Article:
This common steroid can have a big effect on blood sugar

By Dr. Keith Roach

Dear Dr. Roach: My son was diagnosed with type 1 diabetes in March 2020. We recently learned for ourselves that prednisone greatly affects blood sugar. This must be more common knowledge. We found out when my son’s blood sugar was averaging 250 a day, 100 higher than usual. We called his endocrinologist, who temporarily increased the dosage of his pump. -K J

To respond: Prednisone is a synthetic glucocorticoid. It is a steroid, but it has nothing to do with anabolic steroids, like testosterone. It is very similar to cortisone, which is essential to the body’s response to stress.

One of the effects of cortisone is to oppose the action of insulin by raising blood sugar through several mechanisms, including causing the liver to produce sugar and preventing fat cells from absorbing sugar . Steroids always raise blood sugar, but the effect differs between people and depending on the dose of steroid.

Used in low doses (the equivalent of prednisone levels of less than 10 mg per day), steroids increase the risk of developing new diabetes by 80%. At doses greater than 30 mg per day, the risk of new diabetes is greater than 1000%.

There are many other side effects of steroids like prednisone. They increase blood pressure and can cause behavioral changes ranging from anxiety to psychosis. When taken for a long enough period, steroids weaken bones and can prevent the body from making its own cortisone, a life-threatening condition when the body is under stress called Addisonian crisis.

I rarely talk about type 1 diabetes, an autoimmune disease in which the body attacks the insulin-producing cells of the pancreas. An insulin pump mimics the body’s blood sugar regulation by adjusting insulin production and is an effective treatment, especially given the growing ability of these units to adjust their own infusion rates by a system that automatically monitors blood sugar. . Type 1 diabetes should be managed by an endocrinologist whenever possible.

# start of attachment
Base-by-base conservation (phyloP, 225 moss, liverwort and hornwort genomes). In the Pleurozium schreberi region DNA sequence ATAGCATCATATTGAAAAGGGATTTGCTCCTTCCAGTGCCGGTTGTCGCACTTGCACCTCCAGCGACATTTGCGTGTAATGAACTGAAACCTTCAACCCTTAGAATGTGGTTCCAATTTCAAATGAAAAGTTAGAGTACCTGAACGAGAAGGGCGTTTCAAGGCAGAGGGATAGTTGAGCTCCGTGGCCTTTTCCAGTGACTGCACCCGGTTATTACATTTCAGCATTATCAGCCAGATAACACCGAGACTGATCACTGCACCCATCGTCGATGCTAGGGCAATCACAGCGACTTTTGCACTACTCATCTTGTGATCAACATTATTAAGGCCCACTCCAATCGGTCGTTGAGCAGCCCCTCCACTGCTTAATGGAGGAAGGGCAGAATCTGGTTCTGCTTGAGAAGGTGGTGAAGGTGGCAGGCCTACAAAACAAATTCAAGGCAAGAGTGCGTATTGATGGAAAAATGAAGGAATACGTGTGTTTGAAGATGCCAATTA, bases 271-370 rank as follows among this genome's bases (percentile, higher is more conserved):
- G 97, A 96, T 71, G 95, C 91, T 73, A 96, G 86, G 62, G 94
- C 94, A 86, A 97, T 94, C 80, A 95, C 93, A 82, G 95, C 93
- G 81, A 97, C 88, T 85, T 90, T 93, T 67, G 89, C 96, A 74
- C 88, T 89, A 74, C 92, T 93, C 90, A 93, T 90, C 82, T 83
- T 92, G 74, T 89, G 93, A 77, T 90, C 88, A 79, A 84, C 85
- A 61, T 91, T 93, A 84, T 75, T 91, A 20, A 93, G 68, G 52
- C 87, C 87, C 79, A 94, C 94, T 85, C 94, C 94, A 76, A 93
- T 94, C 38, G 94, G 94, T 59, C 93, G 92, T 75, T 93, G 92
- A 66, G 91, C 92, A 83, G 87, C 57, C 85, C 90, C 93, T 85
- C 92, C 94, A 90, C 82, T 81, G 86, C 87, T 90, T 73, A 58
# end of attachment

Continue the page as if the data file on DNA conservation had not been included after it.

Dear Dr. Roach: When Alzheimer’s disease first came to medical attention decades ago, some experts believed aluminum was the cause of the disease and feared that antiperspirants containing aluminum were dangerous. Should I be alarmed? I’m also worried that antiperspirants and deodorants cause breast cancer. —PG

To respond: I also remember that in the 60s and 70s, aluminum was found in the brains of people with Alzheimer’s disease, and it was feared that drinking from aluminum cans or cooking from aluminum pans would put people in danger. Many studies have looked into this question and have failed to demonstrate a risk for aluminum, whether ingested (antacids contain large amounts of aluminum) or used topically (only antiperspirants contain aluminum). I don’t think aluminum is a big factor in Alzheimer’s disease.

The role of aluminum in breast cancer is not as well studied. Several small studies have shown no risk; however, a study interviewing women with breast cancer suggested that women who shaved and used more deodorants had an earlier age of diagnosis of breast cancer. There are several reasons why this might be the case without concluding that aluminum causes breast cancer. The preponderance of evidence shows no significant link between breast cancer and aluminum-based antiperspirants.

Dr Roach regrets that he cannot respond to individual letters, but will incorporate them into the column whenever possible. Readers can email questions to [email protected] or send mail to 628 Virginia Dr., Orlando, FL 32803.

Rachel J. Bradford